Economic Botany: A Textbook of Useful Plants and Plant Products

By Albert F. Hill | Go to book overview

CHAPTER VI
RUBBER AND OTHER LATEX PRODUCTS

RUBBER

Rubber is obtained from the milky juice, or latex, of various erect or climbing woody plants of the tropics or subtropics. The majority of the rubber plants belong to the Moraceae,Euphorbiaceae, or Apocynaceae. Although well over fifty species are available as sources, only a few have been important commercially and at the present time Hevea brasiliensis stands preeminent. Wild trees were formerly the only source of rubber, but now cultivated Hevea trees, the so-called plantation rubber, furnish about 98 per cent of the supply. Rubber is the most recent of the major crops of the world. The industry is little more than 100 years old, and cultivation has been carried on only 60 years or so. In view of this, the increase in the production of plantation rubber from 800 long tons in 1900 to 305,000 tons in 1920 and 1,395,000 in 1940 must be considered as one of the greatest triumphs in modern agriculture. This great development of the rubber-growing industry has not been without its drawbacks, however. Overproduction has seriously affected the industry financially in recent years, and many attempts have been made at some sort of regulation. The British and Dutch, in particular, have tried to restrict production and exert other methods of control in Malaya, Java, Sumatra, and other plantation rubber centers within their empires. The recent successful development of synthetic substitutes for rubber, after many years of experimentation, may further tend to jeopardize the natural rubber industry. However, while these substitutes are superior for some purposes, such as the conduction of oil, natural rubber is still preferred for tires, which utilize three-quarters of the rubber output.

Latex occurs in special cells or in a series of special vessels which permeate the bark, leaves, and other soft parts of the tree. Usually only the latex from the lower part of the trunk is of importance commercially. Latex is a gummy white liquid full of minute globules. It is a varying mixture of water, hydrocarbons, resins, oils, proteins, acids, salts, sugar, and caoutchoue, the substance used as the source of rubber. The significance of latex to the plant is obscure. It is of some value in the healing of wounds, and it may serve for protection, nutrition, the transport of materials or as a fluid reservoir.

The properties of rubber have long been known. The primitive

-135-

Notes for this page

Add a new note
If you are trying to select text to create highlights or citations, remember that you must now click or tap on the first word, and then click or tap on the last word.
One moment ...
Default project is now your active project.
Project items
Notes
Cite this page

Cited page

Style
Citations are available only to our active members.
Buy instant access to cite pages or passages in MLA 8, MLA 7, APA and Chicago citation styles.

(Einhorn, 1992, p. 25)

(Einhorn 25)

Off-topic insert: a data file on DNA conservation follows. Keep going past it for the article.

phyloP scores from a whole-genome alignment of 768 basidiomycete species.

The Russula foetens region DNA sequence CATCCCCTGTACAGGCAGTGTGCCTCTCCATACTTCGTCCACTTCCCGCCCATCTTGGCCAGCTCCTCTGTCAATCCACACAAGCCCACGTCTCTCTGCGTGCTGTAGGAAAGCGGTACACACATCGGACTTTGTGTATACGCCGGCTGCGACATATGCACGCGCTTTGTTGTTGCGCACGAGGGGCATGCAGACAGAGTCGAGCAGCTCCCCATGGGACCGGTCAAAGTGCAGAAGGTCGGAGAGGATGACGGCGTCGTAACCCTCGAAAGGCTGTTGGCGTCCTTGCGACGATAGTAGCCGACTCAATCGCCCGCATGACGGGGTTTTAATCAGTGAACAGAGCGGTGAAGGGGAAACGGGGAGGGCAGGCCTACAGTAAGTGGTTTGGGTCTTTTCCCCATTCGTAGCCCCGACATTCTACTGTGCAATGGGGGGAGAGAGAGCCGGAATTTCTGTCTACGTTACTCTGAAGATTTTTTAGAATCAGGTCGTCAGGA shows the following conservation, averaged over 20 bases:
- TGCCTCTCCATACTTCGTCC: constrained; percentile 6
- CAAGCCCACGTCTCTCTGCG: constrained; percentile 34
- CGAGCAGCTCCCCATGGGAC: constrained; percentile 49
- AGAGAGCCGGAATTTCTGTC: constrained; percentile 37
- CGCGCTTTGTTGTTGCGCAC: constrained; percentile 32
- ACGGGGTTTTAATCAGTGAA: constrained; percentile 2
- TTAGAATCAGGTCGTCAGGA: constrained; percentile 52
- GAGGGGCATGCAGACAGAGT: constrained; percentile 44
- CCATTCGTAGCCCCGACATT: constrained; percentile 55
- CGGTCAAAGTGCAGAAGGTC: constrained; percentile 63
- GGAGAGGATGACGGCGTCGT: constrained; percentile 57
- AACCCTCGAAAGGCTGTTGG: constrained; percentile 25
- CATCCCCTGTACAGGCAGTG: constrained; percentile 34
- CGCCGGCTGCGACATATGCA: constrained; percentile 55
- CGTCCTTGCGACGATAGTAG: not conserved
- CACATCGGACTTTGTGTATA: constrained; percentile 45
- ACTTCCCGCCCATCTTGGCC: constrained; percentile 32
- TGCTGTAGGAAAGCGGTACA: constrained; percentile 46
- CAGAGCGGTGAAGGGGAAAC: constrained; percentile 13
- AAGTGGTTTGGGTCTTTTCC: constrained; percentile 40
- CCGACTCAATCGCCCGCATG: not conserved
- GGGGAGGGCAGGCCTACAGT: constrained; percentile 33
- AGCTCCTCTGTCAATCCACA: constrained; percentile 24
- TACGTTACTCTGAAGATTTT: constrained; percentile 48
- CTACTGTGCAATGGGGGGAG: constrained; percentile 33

(Einhorn 25)

1. Lois J. Einhorn, Abraham Lincoln, the Orator: Penetrating the Lincoln Legend (Westport, CT: Greenwood Press, 1992), 25, http://www.questia.com/read/27419298.

Note: primary sources have slightly different requirements for citation. Please see these guidelines for more information.

Cited page

Bookmark this page
Economic Botany: A Textbook of Useful Plants and Plant Products
Table of contents

Table of contents

Settings

Settings

Typeface
Text size Smaller Larger Reset View mode
Search within

Search within this book

Look up

Look up a word

  • Dictionary
  • Thesaurus
Please submit a word or phrase above.
Print this page

Print this page

Why can't I print more than one page at a time?

Help
Full screen
Items saved from this book
  • Bookmarks
  • Highlights & Notes
  • Citations
/ 560

matching results for page

    Questia reader help

    How to highlight and cite specific passages

    1. Click or tap the first word you want to select.
    2. Click or tap the last word you want to select, and you’ll see everything in between get selected.
    3. You’ll then get a menu of options like creating a highlight or a citation from that passage of text.

    OK, got it!

    Cited passage

    Style
    Citations are available only to our active members.
    Buy instant access to cite pages or passages in MLA 8, MLA 7, APA and Chicago citation styles.

    "Portraying himself as an honest, ordinary person helped Lincoln identify with his audiences." (Einhorn, 1992, p. 25).

    "Portraying himself as an honest, ordinary person helped Lincoln identify with his audiences." (Einhorn 25)

    "Portraying himself as an honest, ordinary person helped Lincoln identify with his audiences." (Einhorn 25)

    "Portraying himself as an honest, ordinary person helped Lincoln identify with his audiences."1

    1. Lois J. Einhorn, Abraham Lincoln, the Orator: Penetrating the Lincoln Legend (Westport, CT: Greenwood Press, 1992), 25, http://www.questia.com/read/27419298.

    Cited passage

    Thanks for trying Questia!

    Please continue trying out our research tools, but please note, full functionality is available only to our active members.

    Your work will be lost once you leave this Web page.

    Buy instant access to save your work.

    Already a member? Log in now.

    Search by... Author
    Show... All Results Primary Sources Peer-reviewed

    Oops!

    An unknown error has occurred. Please click the button below to reload the page. If the problem persists, please try again in a little while.